Friday, October 3, 2008

Legs don't run for office.

The last time I checked, Sarah Palin was a full, complete person. Agreeing with her ideas and trusting her preparation for the vice presidency is another matter altogether. Following the vice presidential debate last night, here are two of the most popular pictures on Yahoo news.

Courtesy of Don Emmert of the Associated Press. And just in case you thought the AP was alone in the objectification game, here comes Reuters from across the way, not to be outdone!

This is disgusting on a number of levels. First of all, who were the pervy photographers who took these pictures? What the hell must've been the inner monologue? "All this talk of a nuclear Iran is so boring. Nothing like a good gams zoom-in to liven things up!" "Americans think they want to know what Palin thinks about same sex marriage, but really they want to look at her red high heels." It's not like the picture contained anything informative, like the Ten Commandments pasted on her shoe or a tattoo of the Alaska state constitution. Where are the accompany shots of Biden's bald spot? Obama's buttocks? McCain's chest hair? C'mon, you know you want to see it!

Second, the media company (in this case, AP and Reuters) signed off at an editorial level on this. I can just imagine the old-boys'-network editor shaking the photographer's hand and clapping him on the back, preferably while chomping a cigar. "Great journalism there, pal! You really nailed the essence of this debate with this shot. You're goin' places. We're sending it out to all the presses!" Then some secretaries threw confetti and popped the cork on the champagne.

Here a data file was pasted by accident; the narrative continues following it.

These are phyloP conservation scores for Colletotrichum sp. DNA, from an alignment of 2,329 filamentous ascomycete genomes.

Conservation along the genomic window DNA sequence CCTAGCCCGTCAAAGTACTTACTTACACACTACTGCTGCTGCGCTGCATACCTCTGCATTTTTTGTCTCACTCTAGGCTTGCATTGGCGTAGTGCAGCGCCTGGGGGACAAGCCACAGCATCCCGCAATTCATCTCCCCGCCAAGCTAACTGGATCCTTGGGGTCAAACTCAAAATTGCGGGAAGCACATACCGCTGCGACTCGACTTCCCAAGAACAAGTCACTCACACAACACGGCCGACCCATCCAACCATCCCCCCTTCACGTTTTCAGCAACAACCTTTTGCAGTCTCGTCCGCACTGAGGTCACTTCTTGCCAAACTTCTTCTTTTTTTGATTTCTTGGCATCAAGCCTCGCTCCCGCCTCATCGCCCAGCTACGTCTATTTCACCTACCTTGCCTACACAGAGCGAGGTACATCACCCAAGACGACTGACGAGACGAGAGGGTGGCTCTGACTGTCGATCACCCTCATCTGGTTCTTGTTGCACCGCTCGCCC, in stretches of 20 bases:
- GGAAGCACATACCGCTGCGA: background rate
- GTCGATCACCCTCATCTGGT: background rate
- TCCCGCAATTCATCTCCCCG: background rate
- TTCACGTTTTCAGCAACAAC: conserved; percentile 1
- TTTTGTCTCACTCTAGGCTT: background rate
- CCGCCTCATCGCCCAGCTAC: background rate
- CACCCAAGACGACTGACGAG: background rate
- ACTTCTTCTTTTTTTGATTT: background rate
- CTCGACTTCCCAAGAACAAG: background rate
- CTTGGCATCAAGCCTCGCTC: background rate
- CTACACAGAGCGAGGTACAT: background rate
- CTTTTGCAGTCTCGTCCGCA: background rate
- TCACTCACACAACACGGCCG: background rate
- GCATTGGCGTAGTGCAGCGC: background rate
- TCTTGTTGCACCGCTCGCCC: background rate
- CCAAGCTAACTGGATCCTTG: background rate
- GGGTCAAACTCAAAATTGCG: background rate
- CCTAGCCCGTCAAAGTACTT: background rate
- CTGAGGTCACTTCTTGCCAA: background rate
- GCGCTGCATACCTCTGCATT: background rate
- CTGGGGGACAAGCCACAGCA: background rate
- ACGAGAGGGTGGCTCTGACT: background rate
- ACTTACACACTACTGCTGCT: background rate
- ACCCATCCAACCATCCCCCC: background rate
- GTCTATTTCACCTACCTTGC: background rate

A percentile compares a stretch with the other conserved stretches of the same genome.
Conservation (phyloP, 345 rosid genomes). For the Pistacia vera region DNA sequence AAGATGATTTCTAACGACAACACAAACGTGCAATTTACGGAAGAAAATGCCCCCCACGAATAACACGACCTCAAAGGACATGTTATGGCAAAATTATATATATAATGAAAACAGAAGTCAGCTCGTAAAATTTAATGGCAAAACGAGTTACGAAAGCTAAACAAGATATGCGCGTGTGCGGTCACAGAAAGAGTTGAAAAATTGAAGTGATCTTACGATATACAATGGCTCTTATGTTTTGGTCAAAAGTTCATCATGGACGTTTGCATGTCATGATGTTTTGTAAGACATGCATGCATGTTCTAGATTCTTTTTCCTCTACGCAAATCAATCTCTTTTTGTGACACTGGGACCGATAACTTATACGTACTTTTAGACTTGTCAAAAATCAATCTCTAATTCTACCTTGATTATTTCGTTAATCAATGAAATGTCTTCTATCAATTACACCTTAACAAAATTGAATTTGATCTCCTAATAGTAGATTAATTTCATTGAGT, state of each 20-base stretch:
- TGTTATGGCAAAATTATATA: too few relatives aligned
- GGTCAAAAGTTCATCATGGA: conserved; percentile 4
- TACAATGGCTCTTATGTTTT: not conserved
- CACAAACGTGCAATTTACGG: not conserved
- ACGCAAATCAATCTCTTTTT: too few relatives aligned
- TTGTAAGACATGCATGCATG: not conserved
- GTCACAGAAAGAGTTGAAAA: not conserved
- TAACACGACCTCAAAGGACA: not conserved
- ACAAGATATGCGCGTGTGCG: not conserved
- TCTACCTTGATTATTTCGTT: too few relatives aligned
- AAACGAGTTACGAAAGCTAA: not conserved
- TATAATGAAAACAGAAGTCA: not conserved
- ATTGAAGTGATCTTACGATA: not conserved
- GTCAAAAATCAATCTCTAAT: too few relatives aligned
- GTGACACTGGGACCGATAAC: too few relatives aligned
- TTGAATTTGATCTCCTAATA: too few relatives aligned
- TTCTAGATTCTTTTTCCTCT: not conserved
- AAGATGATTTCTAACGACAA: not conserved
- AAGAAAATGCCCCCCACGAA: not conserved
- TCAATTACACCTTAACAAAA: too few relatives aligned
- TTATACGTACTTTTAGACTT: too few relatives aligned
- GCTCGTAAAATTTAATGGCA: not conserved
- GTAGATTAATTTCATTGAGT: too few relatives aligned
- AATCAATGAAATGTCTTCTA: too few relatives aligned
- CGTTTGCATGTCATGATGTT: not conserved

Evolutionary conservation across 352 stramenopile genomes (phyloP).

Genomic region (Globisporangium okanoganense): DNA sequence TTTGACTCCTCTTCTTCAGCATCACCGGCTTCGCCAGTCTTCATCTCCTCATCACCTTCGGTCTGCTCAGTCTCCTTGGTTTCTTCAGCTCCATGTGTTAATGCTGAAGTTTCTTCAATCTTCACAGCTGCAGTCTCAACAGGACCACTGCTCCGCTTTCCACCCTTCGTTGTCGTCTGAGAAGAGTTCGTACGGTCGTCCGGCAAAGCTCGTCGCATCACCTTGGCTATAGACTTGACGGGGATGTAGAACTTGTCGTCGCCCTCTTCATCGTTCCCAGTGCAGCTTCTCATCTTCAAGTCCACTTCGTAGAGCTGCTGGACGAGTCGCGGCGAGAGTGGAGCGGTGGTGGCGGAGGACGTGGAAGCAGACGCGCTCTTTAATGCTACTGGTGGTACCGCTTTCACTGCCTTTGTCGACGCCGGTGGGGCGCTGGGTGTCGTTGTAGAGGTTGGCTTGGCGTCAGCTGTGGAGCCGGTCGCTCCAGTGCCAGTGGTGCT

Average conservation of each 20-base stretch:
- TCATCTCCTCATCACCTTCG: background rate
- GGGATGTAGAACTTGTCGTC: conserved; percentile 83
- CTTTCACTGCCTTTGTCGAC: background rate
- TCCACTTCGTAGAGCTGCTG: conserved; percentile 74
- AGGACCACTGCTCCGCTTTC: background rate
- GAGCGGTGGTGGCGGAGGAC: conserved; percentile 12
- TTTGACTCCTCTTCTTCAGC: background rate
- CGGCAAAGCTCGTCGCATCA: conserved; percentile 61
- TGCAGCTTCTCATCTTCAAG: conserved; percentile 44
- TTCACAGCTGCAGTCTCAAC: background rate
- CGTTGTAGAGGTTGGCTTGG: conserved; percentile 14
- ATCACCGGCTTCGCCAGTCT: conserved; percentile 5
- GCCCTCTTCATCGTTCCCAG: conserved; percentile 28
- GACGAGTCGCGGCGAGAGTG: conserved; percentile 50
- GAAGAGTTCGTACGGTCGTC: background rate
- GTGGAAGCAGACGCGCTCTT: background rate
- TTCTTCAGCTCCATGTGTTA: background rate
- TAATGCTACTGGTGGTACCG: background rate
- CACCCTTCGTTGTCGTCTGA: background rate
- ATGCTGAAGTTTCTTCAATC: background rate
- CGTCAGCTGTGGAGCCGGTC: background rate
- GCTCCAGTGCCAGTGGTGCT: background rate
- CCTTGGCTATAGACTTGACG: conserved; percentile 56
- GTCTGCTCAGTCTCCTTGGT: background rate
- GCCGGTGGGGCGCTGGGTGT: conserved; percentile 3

And finally, there are the people consuming these pictures en masse. Is it a bunch of teenage boys, staring cross-eyed and drooling out of a corner of their mouths and beating their chests? "Legs!!! Me likey!!" they roar, emailing it to all their friends. "Dude, check out the legs on Sarah Palin. Woowee is she a milf! Bristol's mom has got it going on." Or maybe a bunch of image conscious women, the kinds who get excited about tabloid cover stories like "Best Beach Bodies" and "Whose Cellulite Covered Ass is This?" eagerly clicked on the link, looking to snark on the shape of her legs and the color of heel as it matched her dress. Who knows?

Breaking women down into their respective body parts is demeaning and disrespectful. During the Olympics, one of the most popular photos on Yahoo was a volleyball player's butt with her crossed fingers behind her back. People are greater than the sum of their parts. While I trust the mainstream media not to publish upskirt camera phone pics or gratitutious cleavage shots of Governor Sarah Palin, I wonder how far they're willing to go. Surely they have a greater responsibility than pandering to the lowest common denominator. The cat's out of the bag and there's no way to get AP and Reuters to hit a giant 'undo' button and take these pictures back. So what can we do?